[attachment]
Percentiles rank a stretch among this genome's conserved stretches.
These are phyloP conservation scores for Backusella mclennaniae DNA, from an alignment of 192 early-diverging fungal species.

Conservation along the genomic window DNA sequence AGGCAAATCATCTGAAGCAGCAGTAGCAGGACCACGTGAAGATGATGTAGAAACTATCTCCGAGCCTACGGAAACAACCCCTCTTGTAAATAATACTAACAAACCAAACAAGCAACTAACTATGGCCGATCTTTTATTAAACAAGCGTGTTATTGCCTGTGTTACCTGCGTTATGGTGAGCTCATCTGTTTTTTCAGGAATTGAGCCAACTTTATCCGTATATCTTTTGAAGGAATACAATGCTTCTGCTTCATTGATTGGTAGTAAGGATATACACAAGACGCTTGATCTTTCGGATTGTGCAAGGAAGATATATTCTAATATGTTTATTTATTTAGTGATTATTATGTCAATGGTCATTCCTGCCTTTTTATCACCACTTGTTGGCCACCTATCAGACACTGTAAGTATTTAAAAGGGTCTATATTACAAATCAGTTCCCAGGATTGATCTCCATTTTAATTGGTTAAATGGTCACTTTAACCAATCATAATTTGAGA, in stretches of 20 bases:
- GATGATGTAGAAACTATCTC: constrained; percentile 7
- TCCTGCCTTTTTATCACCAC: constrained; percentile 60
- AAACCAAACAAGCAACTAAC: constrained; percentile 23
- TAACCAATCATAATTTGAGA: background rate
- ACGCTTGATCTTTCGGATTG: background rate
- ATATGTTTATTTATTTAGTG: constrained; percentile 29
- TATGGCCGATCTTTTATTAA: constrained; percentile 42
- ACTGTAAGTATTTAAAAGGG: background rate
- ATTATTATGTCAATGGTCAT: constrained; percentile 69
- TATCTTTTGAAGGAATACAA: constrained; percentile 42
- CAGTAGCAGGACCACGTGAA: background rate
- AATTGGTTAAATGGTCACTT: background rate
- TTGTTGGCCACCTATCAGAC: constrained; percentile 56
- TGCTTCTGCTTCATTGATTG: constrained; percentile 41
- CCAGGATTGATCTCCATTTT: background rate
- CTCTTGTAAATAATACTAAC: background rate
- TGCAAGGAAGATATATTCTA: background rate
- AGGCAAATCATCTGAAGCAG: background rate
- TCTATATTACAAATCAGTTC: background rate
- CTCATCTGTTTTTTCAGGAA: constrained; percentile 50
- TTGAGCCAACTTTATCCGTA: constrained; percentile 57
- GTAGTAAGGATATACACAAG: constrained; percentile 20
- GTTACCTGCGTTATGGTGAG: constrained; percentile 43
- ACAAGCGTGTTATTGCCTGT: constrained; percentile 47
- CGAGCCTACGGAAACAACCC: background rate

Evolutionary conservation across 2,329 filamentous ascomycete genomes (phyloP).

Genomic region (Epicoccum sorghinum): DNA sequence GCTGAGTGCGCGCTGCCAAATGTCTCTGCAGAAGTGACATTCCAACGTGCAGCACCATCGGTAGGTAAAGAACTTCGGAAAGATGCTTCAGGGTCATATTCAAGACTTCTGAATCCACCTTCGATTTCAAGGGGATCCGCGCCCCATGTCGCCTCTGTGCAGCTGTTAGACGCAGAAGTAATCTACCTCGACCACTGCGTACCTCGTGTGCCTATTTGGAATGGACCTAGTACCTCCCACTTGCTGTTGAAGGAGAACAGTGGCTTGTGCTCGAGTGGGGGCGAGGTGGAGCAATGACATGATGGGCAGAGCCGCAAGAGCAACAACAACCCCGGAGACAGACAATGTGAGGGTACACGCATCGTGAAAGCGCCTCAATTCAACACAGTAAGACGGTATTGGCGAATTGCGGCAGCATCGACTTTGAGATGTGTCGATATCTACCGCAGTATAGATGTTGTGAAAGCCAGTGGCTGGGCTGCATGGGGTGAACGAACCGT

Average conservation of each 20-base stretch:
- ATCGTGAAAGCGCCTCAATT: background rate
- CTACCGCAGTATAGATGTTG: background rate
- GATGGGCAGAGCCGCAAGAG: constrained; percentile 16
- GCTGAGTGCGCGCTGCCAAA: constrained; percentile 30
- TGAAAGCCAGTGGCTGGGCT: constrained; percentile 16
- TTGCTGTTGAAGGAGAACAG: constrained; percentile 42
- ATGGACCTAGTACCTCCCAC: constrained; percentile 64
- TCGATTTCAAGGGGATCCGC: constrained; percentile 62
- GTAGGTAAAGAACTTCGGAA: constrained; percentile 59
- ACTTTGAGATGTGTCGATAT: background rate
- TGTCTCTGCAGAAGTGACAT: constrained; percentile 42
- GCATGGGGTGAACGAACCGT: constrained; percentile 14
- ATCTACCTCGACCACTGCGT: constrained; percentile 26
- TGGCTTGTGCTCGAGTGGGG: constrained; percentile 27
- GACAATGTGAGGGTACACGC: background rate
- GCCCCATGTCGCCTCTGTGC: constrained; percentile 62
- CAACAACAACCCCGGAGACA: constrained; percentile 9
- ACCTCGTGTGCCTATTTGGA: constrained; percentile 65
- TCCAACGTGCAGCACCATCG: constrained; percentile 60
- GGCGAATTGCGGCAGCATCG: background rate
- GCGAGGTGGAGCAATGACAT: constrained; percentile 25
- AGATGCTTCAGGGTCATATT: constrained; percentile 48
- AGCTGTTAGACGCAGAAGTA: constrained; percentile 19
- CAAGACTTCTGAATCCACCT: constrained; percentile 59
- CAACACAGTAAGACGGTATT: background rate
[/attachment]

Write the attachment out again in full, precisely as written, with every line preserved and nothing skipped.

Percentiles rank a stretch among this genome's conserved stretches.
These are phyloP conservation scores for Backusella mclennaniae DNA, from an alignment of 192 early-diverging fungal species.

Conservation along the genomic window DNA sequence AGGCAAATCATCTGAAGCAGCAGTAGCAGGACCACGTGAAGATGATGTAGAAACTATCTCCGAGCCTACGGAAACAACCCCTCTTGTAAATAATACTAACAAACCAAACAAGCAACTAACTATGGCCGATCTTTTATTAAACAAGCGTGTTATTGCCTGTGTTACCTGCGTTATGGTGAGCTCATCTGTTTTTTCAGGAATTGAGCCAACTTTATCCGTATATCTTTTGAAGGAATACAATGCTTCTGCTTCATTGATTGGTAGTAAGGATATACACAAGACGCTTGATCTTTCGGATTGTGCAAGGAAGATATATTCTAATATGTTTATTTATTTAGTGATTATTATGTCAATGGTCATTCCTGCCTTTTTATCACCACTTGTTGGCCACCTATCAGACACTGTAAGTATTTAAAAGGGTCTATATTACAAATCAGTTCCCAGGATTGATCTCCATTTTAATTGGTTAAATGGTCACTTTAACCAATCATAATTTGAGA, in stretches of 20 bases:
- GATGATGTAGAAACTATCTC: constrained; percentile 7
- TCCTGCCTTTTTATCACCAC: constrained; percentile 60
- AAACCAAACAAGCAACTAAC: constrained; percentile 23
- TAACCAATCATAATTTGAGA: background rate
- ACGCTTGATCTTTCGGATTG: background rate
- ATATGTTTATTTATTTAGTG: constrained; percentile 29
- TATGGCCGATCTTTTATTAA: constrained; percentile 42
- ACTGTAAGTATTTAAAAGGG: background rate
- ATTATTATGTCAATGGTCAT: constrained; percentile 69
- TATCTTTTGAAGGAATACAA: constrained; percentile 42
- CAGTAGCAGGACCACGTGAA: background rate
- AATTGGTTAAATGGTCACTT: background rate
- TTGTTGGCCACCTATCAGAC: constrained; percentile 56
- TGCTTCTGCTTCATTGATTG: constrained; percentile 41
- CCAGGATTGATCTCCATTTT: background rate
- CTCTTGTAAATAATACTAAC: background rate
- TGCAAGGAAGATATATTCTA: background rate
- AGGCAAATCATCTGAAGCAG: background rate
- TCTATATTACAAATCAGTTC: background rate
- CTCATCTGTTTTTTCAGGAA: constrained; percentile 50
- TTGAGCCAACTTTATCCGTA: constrained; percentile 57
- GTAGTAAGGATATACACAAG: constrained; percentile 20
- GTTACCTGCGTTATGGTGAG: constrained; percentile 43
- ACAAGCGTGTTATTGCCTGT: constrained; percentile 47
- CGAGCCTACGGAAACAACCC: background rate

Evolutionary conservation across 2,329 filamentous ascomycete genomes (phyloP).

Genomic region (Epicoccum sorghinum): DNA sequence GCTGAGTGCGCGCTGCCAAATGTCTCTGCAGAAGTGACATTCCAACGTGCAGCACCATCGGTAGGTAAAGAACTTCGGAAAGATGCTTCAGGGTCATATTCAAGACTTCTGAATCCACCTTCGATTTCAAGGGGATCCGCGCCCCATGTCGCCTCTGTGCAGCTGTTAGACGCAGAAGTAATCTACCTCGACCACTGCGTACCTCGTGTGCCTATTTGGAATGGACCTAGTACCTCCCACTTGCTGTTGAAGGAGAACAGTGGCTTGTGCTCGAGTGGGGGCGAGGTGGAGCAATGACATGATGGGCAGAGCCGCAAGAGCAACAACAACCCCGGAGACAGACAATGTGAGGGTACACGCATCGTGAAAGCGCCTCAATTCAACACAGTAAGACGGTATTGGCGAATTGCGGCAGCATCGACTTTGAGATGTGTCGATATCTACCGCAGTATAGATGTTGTGAAAGCCAGTGGCTGGGCTGCATGGGGTGAACGAACCGT

Average conservation of each 20-base stretch:
- ATCGTGAAAGCGCCTCAATT: background rate
- CTACCGCAGTATAGATGTTG: background rate
- GATGGGCAGAGCCGCAAGAG: constrained; percentile 16
- GCTGAGTGCGCGCTGCCAAA: constrained; percentile 30
- TGAAAGCCAGTGGCTGGGCT: constrained; percentile 16
- TTGCTGTTGAAGGAGAACAG: constrained; percentile 42
- ATGGACCTAGTACCTCCCAC: constrained; percentile 64
- TCGATTTCAAGGGGATCCGC: constrained; percentile 62
- GTAGGTAAAGAACTTCGGAA: constrained; percentile 59
- ACTTTGAGATGTGTCGATAT: background rate
- TGTCTCTGCAGAAGTGACAT: constrained; percentile 42
- GCATGGGGTGAACGAACCGT: constrained; percentile 14
- ATCTACCTCGACCACTGCGT: constrained; percentile 26
- TGGCTTGTGCTCGAGTGGGG: constrained; percentile 27
- GACAATGTGAGGGTACACGC: background rate
- GCCCCATGTCGCCTCTGTGC: constrained; percentile 62
- CAACAACAACCCCGGAGACA: constrained; percentile 9
- ACCTCGTGTGCCTATTTGGA: constrained; percentile 65
- TCCAACGTGCAGCACCATCG: constrained; percentile 60
- GGCGAATTGCGGCAGCATCG: background rate
- GCGAGGTGGAGCAATGACAT: constrained; percentile 25
- AGATGCTTCAGGGTCATATT: constrained; percentile 48
- AGCTGTTAGACGCAGAAGTA: constrained; percentile 19
- CAAGACTTCTGAATCCACCT: constrained; percentile 59
- CAACACAGTAAGACGGTATT: background rate